Social Investment or Child Care on the Cheap? The Goals of Quality, Workforce, and Access in the Expansion of Early Childhood Education and Care
Governments around the world have been expanding early childhood education and care (ECEC) systems in recent years – often in the name of social investment – yet some do so in ways that are more in line with social investment objectives than others. To investigate these differences, Kimberly Morgan examines ECEC policymaking in six countries that have significantly expanded ECEC spending in recent years: France, Germany, Ireland, Slovenia, New Zealand, and Norway. The analysis probes how ECEC expansions have come about in these countries, using indicators that capture quality, accessibility to low-income families, and the quality of ECEC jobs. The paper then explores why countries have pursued varying goals. One finding concerns the weight of historical legacies in shaping the direction countries take as they develop early childhood services. Left political power is the second factor influencing the nature of ECEC expansion. Governments of the left and the right have devoted more spending to child care and early education programs in recent years, yet only left parties do so in ways mindful of gender and class equality. These governments are therefore more likely to develop programs that invest in children, their parents, and child care workers.
Kimberly J. Morgan is professor of political science and international affairs at George Washington University. Her research focuses on the politics of social policy in the United States and Western Europe, with particular interests in family policies, health care, and immigration. Morgan is the author of two books, “Working Mothers and the Welfare State: Religion and the Politics of Work-Family Policy in Western Europe and the United States” and, with Andrea Louise Campbell, “The Delegated Welfare State: Medicare, Markets, and the Governance of Social Policy.” She is a co-editor of the “Oxford Handbook of U.S. Social Policy,” and her articles have appeared in journals such as “American Journal of Sociology,” “Comparative Politics,” and “Comparative Political Studies.” Morgan received her Ph.D. in political science from Princeton University and, before joining GWU, was a post-doctoral fellow at NYU’s Institute of French Studies and a participant in the Robert Wood Johnson Foundation’s Scholars in Health Policy Research program at Yale University. In 2008-09, Morgan was a fellow at the Woodrow Wilson International Center for Scholars.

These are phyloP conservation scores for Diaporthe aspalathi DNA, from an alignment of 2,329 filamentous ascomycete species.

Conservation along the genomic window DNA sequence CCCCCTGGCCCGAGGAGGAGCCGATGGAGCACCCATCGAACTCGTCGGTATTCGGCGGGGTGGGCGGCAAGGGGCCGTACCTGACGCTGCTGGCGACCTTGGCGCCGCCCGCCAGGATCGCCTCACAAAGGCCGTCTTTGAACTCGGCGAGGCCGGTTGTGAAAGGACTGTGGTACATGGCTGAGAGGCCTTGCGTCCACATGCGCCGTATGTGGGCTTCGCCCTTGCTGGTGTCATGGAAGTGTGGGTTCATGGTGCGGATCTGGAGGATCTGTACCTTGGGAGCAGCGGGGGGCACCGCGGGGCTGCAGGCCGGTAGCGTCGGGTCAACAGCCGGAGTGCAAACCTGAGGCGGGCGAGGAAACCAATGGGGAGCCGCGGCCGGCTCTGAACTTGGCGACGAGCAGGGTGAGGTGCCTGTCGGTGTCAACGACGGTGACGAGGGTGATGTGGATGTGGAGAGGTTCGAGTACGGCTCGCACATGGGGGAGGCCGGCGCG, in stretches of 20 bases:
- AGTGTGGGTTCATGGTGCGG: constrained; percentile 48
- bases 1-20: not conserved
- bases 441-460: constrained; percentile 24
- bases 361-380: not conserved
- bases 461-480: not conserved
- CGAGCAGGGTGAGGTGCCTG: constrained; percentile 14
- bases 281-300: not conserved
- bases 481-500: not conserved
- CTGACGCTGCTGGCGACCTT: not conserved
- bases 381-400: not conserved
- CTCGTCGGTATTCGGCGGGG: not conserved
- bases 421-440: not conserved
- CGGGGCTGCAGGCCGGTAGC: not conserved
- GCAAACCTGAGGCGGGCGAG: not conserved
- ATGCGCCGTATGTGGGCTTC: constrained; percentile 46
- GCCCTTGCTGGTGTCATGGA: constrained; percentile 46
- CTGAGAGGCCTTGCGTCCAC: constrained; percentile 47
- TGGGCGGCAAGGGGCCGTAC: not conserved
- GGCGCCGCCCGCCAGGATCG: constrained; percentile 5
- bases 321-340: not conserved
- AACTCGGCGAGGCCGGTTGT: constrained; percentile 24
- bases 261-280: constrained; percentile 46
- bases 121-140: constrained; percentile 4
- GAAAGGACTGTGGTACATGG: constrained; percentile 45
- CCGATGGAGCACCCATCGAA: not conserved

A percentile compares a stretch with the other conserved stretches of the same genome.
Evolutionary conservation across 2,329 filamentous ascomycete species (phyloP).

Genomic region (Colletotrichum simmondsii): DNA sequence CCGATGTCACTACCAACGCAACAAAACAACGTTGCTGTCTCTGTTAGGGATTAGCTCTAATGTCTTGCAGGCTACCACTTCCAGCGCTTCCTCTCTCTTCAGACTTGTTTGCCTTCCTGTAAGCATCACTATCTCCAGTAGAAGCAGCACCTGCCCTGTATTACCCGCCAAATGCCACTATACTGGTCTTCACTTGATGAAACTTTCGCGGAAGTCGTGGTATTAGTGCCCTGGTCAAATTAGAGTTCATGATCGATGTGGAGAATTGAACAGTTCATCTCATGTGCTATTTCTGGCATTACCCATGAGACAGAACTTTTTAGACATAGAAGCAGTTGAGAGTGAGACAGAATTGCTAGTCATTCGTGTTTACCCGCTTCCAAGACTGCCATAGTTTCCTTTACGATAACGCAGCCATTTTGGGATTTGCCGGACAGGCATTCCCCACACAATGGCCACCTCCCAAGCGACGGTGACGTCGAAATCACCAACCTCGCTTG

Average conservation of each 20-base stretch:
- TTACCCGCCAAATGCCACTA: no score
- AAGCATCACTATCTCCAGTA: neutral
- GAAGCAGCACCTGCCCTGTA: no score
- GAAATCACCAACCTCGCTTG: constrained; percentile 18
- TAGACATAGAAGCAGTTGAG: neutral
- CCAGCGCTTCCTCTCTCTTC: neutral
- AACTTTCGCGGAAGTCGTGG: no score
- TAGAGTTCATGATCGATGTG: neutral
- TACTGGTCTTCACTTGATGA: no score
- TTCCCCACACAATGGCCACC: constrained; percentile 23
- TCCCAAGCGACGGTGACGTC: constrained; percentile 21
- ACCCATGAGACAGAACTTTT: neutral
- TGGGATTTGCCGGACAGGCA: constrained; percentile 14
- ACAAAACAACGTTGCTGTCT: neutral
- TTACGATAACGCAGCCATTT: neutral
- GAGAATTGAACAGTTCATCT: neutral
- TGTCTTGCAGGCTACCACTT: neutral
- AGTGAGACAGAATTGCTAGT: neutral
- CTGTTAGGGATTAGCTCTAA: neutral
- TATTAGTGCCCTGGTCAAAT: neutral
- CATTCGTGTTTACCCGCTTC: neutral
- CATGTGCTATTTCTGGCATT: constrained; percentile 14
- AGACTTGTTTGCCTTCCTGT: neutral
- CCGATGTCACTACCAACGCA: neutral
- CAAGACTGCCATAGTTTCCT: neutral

The importance of early childhood (ages 0-8) is well established, but less is known about the educational, community, and social services interventions that can set children on successful long-term paths. The Early Childhood Initiative (ECI), established by the Center for Child and Family Policy, seeks to bring together scholars from across Duke to address these challenges and produce world-class scholarship that helps maximize the potential of all children during the early childhood years. ECI Seminar Series speakers range across disciplines but share an interest in bringing cutting-edge science to bear on policies affecting young children.
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